- Dodd-Frank Section 165 applies to foreign banks in the U.S. and it means that 26 foreign banks will need to hold more capital in the U.S. It was estimated it will create a $330 billion reduction in the size of the U.S. Repo market.
- Since 1985, the Repo market has been exempt from the “automatic stay” provisions of the U.S. bankruptcy code. This means is that Repo transactions can be immediately liquidated once a counterparty is in default. A report from the Securities and Exchange Commission (SEC) in July 2013 put the “automatic stay” exemption for Repo in doubt under certain circumstances.
- There’s talk about a Leverage Ratio being imposed on banks by Dodd-Frank, which will require them to hold a minimum of 5% capital on all of their assets (including Repo) compared to estimates of about 1% currently.
- Basel III – Additional Capital Required For Repo - the Financial Times estimated that $180 billion in additional capital is needed moving from Basel II to Basel III, estimating the average capital set aside for Repo trades will be about 2.5%.
- Financial Transaction Tax – The FTT could possibly put some European banks out of the Repo business. There are 11 EU member countries, led by Germany and France, who have pledged to move forward with it, but implementation looks doubtful after EU legal experts view the tax as illegal.
- Mandatory Repo Haircuts – In August 2013, the Financial Stability Board (FSB) in the U.K. released a negative study on securities re-hypothication. The FSB solution is to require mandatory haircuts on securities financing, and so far from what I’ve read, the proposed haircuts do not exceed those already imposed by the market.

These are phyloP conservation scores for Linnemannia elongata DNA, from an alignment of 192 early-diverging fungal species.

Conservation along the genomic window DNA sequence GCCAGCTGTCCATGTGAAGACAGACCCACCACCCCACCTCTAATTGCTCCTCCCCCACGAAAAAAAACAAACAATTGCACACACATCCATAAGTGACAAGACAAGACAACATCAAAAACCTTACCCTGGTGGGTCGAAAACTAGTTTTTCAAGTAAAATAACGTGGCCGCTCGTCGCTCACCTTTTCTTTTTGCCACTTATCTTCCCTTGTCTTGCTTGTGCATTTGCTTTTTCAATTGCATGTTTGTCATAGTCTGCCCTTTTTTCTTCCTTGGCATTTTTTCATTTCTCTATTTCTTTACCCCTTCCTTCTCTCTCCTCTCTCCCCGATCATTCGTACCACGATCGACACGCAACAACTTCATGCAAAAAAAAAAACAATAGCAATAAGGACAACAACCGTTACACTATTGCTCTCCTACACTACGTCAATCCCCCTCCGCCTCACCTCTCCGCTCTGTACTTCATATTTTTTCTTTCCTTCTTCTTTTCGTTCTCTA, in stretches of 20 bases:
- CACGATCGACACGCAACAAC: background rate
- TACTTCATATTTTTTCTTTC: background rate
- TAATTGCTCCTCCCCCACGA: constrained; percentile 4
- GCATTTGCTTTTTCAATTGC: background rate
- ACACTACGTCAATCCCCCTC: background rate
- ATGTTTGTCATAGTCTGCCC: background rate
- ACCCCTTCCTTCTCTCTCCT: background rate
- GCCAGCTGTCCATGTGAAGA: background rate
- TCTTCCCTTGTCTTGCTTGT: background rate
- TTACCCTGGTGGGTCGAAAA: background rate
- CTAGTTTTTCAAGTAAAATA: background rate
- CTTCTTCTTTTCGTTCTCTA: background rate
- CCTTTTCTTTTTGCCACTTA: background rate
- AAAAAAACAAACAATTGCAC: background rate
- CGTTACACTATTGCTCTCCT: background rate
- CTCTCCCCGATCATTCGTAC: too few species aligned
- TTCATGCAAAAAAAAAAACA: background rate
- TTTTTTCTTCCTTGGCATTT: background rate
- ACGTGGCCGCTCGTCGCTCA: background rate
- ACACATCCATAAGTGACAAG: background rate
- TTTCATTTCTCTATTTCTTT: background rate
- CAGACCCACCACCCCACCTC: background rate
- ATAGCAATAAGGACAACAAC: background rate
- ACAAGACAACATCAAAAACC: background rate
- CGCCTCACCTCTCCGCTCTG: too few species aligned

Here’s what it all means:
- Some Repo matched-books will be eliminated
- The financing business will book significantly more trades with central counterparties (CCPs) and exchanges going forward.
- More Repo business will evolve between end-buyers (e.g. money funds) and end-sellers (e.g. hedge funds) – effectively eliminating some of the middle-men in the Repo market.
- Regulatory Arbitrage - Wherever there’s a regulation, there’s a loophole or an exemption. There will be increased Repo market-making activity away from large banks to entities that can better compete in the securities financing markets.
- Shrinking Repo Market - Many pundits have projected that the Repo market will shrink drastically. Added regulation and capital requirements will certainly mean a smaller market, but claims of a major hit to the Repo market are deceiving. As more Repo business is done direct, it will appear the Repo market is shrinking when fundamentally it is not.